Diagnostic accuracy of depression questionnaires in adult patients with diabetes: a systematic review and meta-analysis

de Joode, Johanna W, van Dijk, Susan E M, Walburg, Florine S, Bosmans, Judith E, van Marwijk, Harm W J, de Boer, Michiel R, van Tulder, Maurits W and Adriaanse, Marcel C (2019) Diagnostic accuracy of depression questionnaires in adult patients with diabetes: a systematic review and meta-analysis. PLoS ONE, 14 (6). e0218512 1-16. ISSN 1932-6203

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Abstract

Importance Comorbid depression is common among patients with diabetes and has severe health consequences, but often remains unrecognized. Several questionnaires are used to screen for depression. A systematic review and meta-analysis regarding the diagnostic accuracy of depression questionnaires in adults with diabetes is unavailable.

Objective To conduct a systematic review and meta-analysis to evaluate the diagnostic accuracy of depression questionnaires in adults with type 1 or type 2 diabetes.

Data sources PubMed, Embase and PsycINFO were searched from inception to 28 February 2018.

Study selection Studies were included when the diagnostic accuracy of depression questionnaires was assessed in a diabetes population and the reference standard was a clinical interview.

Data extraction and synthesis Data extraction was performed by one reviewer and checked by another. Two reviewers independently conducted the quality assessment (QUADAS-2). Diagnostic accuracy was pooled in bivariate random effects models. This study is reported according to PRISMA-DTA and is registered with PROSPERO (CRD42018092950).

Main Outcome(s) and measure(s) Diagnostic accuracy, expressed as sensitivity and specificity, of depression questionnaires in an adult diabetes population.

Results A total 6,097 peer-reviewed articles were screened. Twenty-one studies (N= 5,703 patients) met the inclusion criteria for the systematic review. Twelve different depression questionnaires were identified, of which the CES-D (n=6 studies) and PHQ-9 (n=7 studies) were the most frequently evaluated. Risk of bias was unclear for multiple domains in the majority of studies. In the meta-analyses, five (N= 1,228) studies of the CES-D (≥16), five (N= 1,642) of the PHQ-9 (≥10) and four (N=822) of the algorithm of the PHQ-9 were included in the pooled analysis.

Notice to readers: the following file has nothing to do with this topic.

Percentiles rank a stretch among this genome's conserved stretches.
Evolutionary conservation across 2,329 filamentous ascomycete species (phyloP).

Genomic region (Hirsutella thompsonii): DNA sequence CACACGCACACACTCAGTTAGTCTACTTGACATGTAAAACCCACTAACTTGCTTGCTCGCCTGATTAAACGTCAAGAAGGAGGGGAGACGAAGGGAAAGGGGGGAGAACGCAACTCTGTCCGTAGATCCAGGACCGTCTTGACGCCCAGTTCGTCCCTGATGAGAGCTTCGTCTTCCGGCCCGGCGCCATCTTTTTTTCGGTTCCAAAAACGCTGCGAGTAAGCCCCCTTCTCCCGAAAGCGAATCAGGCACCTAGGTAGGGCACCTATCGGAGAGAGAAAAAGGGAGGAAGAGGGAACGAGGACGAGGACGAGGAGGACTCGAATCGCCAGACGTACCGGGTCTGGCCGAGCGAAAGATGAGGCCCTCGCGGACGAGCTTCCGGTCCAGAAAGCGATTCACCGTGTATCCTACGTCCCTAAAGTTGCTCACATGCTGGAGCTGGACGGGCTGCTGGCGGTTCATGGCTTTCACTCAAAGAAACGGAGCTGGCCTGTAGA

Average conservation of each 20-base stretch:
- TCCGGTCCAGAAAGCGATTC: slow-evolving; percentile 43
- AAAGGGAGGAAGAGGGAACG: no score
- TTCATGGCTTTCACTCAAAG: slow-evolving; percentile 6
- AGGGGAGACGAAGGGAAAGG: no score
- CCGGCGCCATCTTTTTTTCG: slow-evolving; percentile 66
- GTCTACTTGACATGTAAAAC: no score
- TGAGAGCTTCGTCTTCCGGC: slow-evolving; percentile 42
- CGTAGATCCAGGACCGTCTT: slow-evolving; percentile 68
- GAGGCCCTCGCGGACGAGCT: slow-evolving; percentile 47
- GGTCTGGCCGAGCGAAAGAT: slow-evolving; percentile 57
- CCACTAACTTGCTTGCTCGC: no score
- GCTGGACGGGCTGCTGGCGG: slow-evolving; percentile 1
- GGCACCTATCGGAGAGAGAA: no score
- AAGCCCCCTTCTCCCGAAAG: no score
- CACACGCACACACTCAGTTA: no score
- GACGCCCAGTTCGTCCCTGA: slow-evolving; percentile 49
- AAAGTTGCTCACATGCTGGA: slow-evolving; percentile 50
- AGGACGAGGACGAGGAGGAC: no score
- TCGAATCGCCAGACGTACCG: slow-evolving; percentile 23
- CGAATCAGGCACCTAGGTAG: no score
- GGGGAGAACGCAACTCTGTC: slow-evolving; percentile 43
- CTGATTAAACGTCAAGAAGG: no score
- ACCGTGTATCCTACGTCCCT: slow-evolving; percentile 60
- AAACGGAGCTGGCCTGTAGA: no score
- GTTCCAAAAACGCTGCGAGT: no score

The CES-D (≥16) had a pooled sensitivity of 85.0% (95%CI, 71.3-92.8%) and a specificity of 71.6% (95%CI, 62.5-79.2%); the PHQ-9 (≥10) had a sensitivity of 81.5% (95%CI, 57.1-93.5%) and a specificity of 79.7% (95%CI, 62.1-90.4%). The algorithm for the PHQ-9 had a sensitivity of 60.9% (95%CI, 52.3-50 90.8%) and a specificity of 64.0% (95%CI, 53.0-93.9%).
Conclusions and relevance This review indicates that the CES-D had the highest sensitivity, whereas the PHQ-9 had the highest specificity, although confidence intervals were wide and overlapping. The algorithm for the PHQ-9 had the lowest sensitivity and specificity. Given the variance in results and suboptimal reporting of studies, further high quality studies are needed to confirm the diagnostic accuracy of these depression questionnaires in patients with diabetes.

Item Type: Article
Keywords: diabetes, depression, depression questionnaires, diagnostic accuracy, sensitivity, specificity, screening, systematic review, meta-analysis
Schools and Departments: Brighton and Sussex Medical School > Primary Care and Public Health
Depositing User: Rosie Harvey
Date Deposited: 10 Jun 2019 09:56
Last Modified: 06 Aug 2019 15:15
URI: http://sro.sussex.ac.uk/id/eprint/84170

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